MELBOURNE -- Iga Swiatek was taken to the limit by Danielle Collins, but the World No.1 came from a double-break down in the third set to win 6-4, 3-6, 6-4 in the second round of the Australian Open. Swiatek trailed 4-1 in the final set before winning five consecutive games to cap off a stunning comeback. 

"Oh my god, I was at the airport already," Swiatek said jokingly on the court.

"It wasn't easy. I felt like I had the momentum going and then she started playing suddenly two times faster and I had no idea how to react to that for a couple of games. But I came back, and I thought the only thing I could focus on was myself. I stopped caring how she's going to play, I just focused on myself."

The victory extended Swiatek's active win streak to 18 consecutive matches, the second longest win streak of her career. She is now the sixth player since 2000 to achieve multiple streaks of 18 WTA-level wins after Serena Williams, Justine Henin, Venus Williams, Victoria Azarenka and Lindsay Davenport.

Match notes: In a rematch of the 2022 Australian Open semifinal, Collins proved once again that her aggressive return game could unsettle Swiatek. On the same court two years ago, Collins hit Swiatek off the court to win 6-4, 6-1 to advance to her first major final. 

Though the 30-year-old has seen her ranking drop to No.62 since that run, Collins channeled her Top 10-level tennis to keep the result in the balance until the late stages of the match. 

Collins entered the match off a three-set victory over Angelique Kerber in the first round. Though she lost her last three meetings against Swiatek, which all came last season, Collins executed her game plan to perfection on Thursday. 

Read: Collins announces 2024 will be her final season

How the match was won: With the match commencing under open air, Collins broke serve to lead 3-1 before a poor service game gave Swiatek the break right back. After the roof was closed due to rain at 3-3, the duo exchanged holds until Swiatek dug in to save game points and break Collins with physical play from the baseline. She held serve to seal the 78-minute rain-interrupted set.

Swiatek continued her charge by breaking for a 1-0 lead in the second set. Collins responded with a surge. Behind her big returns flat strokes pulling Swiatek into the tramlines, Collins reeled off five consecutive games. She hit just three unforced errors during that stretch. Swiatek saved four set points to get one break back, and wiped out another to hold and close the gap to 5-3. 

Serving for the set for a second time, Collins got herself over the line and snuffed out Swiatek's thoughts of a comeback. Swiatek struggled to land her returns and Collins held serve at love to take the match into a third set. 

After the set break, Swiatek returned to the court with a black band below her left knee and Collins pounced. With Swiatek struggling to find the length on her forehand, Collins earned two break points at 1-1, 15-40 with a clean backhand return winner. She broke two points later with the exact same shot, a devastating return that put her in the lead. Collins raced to a 4-1 lead after breaking Swiatek for a second time in the set.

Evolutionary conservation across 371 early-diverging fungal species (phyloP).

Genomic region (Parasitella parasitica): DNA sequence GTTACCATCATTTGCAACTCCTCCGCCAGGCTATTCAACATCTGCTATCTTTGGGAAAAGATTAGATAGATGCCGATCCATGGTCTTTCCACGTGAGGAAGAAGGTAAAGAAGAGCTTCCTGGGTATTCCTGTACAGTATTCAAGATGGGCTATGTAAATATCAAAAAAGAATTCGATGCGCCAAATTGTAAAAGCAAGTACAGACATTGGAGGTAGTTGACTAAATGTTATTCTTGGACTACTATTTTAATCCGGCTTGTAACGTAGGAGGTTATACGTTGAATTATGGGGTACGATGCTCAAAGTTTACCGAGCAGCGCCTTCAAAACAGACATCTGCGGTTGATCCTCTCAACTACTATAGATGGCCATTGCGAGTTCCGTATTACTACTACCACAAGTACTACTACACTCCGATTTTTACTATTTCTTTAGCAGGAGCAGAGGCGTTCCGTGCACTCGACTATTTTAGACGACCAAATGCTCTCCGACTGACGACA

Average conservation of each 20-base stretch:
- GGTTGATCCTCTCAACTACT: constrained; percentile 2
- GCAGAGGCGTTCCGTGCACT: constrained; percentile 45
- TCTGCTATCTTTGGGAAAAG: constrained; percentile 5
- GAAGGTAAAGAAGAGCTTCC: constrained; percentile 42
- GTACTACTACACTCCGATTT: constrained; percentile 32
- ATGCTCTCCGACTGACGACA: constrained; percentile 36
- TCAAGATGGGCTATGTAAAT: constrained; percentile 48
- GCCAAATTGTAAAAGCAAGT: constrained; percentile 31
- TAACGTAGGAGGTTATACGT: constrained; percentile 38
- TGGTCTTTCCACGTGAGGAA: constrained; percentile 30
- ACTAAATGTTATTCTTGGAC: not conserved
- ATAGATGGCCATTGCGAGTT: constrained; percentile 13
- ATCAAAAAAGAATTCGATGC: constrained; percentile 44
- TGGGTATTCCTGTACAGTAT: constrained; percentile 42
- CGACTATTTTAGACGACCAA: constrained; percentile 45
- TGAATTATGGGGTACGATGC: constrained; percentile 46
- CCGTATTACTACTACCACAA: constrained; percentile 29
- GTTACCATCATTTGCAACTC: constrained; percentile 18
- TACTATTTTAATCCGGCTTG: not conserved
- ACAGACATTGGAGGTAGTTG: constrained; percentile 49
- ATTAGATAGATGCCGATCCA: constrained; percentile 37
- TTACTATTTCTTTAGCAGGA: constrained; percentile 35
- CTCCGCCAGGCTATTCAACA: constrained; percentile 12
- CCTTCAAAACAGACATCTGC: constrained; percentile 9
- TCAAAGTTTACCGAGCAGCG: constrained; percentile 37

Turning point: With the match seemingly out of her grasp, Swiatek slowed things down and methodically began her march back. She broke at love after Collins double-faulted and then saved three break points to hold to 4-3. With Collins now leaking more baseline errors, Swiatek put herself back on serve with yet another break, before holding at love to lead 5-4. 

Having seen her lead evaporate in the blink of an eye, Collins fell behind at 15-40 as she served to stay in the match. The American did well to save two match points, but a perfectly feathered backhand up the line by Swiatek on her third match point finally sealed the victory after 3 hours and 14 minutes.

"I wanted to fight until the end," Swiatek said. "I knew she played just perfectly but it would be hard for anybody to keep that level, so I wanted to be ready when more mistakes would come from the other side and I wanted to push then. I did that at the end and I'm really proud of myself. It wasn't easy."

Final stats: Swiatek finished the match with 36 winners to 35 unforced errors, though just nine of those errors came in the final set. Collins struck 28 winners to 37 unforced errors, but broke the Pole's serve six times. 

Swiatek explains her Houdini act: "You're not going to lie to yourself obviously that you're losing 4-1. The only thing you can do is just try again. At that point, you kind of know that you may lose. You can actually relax a little bit more because you know that, Okay, probably I'm going to lose, so I don't care anymore. Then it's easier. Sometimes it works like that.

"But it doesn't change the fact that I just kept trying. I kind of accept that I'm not going to only have these motivational and positive thoughts. When I go and start the rally, well, I hope most of the time I have the same kind of intensity.."

Up next: Swiatek will face the Czech Republic's Linda Noskova in the third round. The 19-year-old advanced to her first third-round at a Slam by defeating McCartney Kessler 6-3, 1-6, 6-4.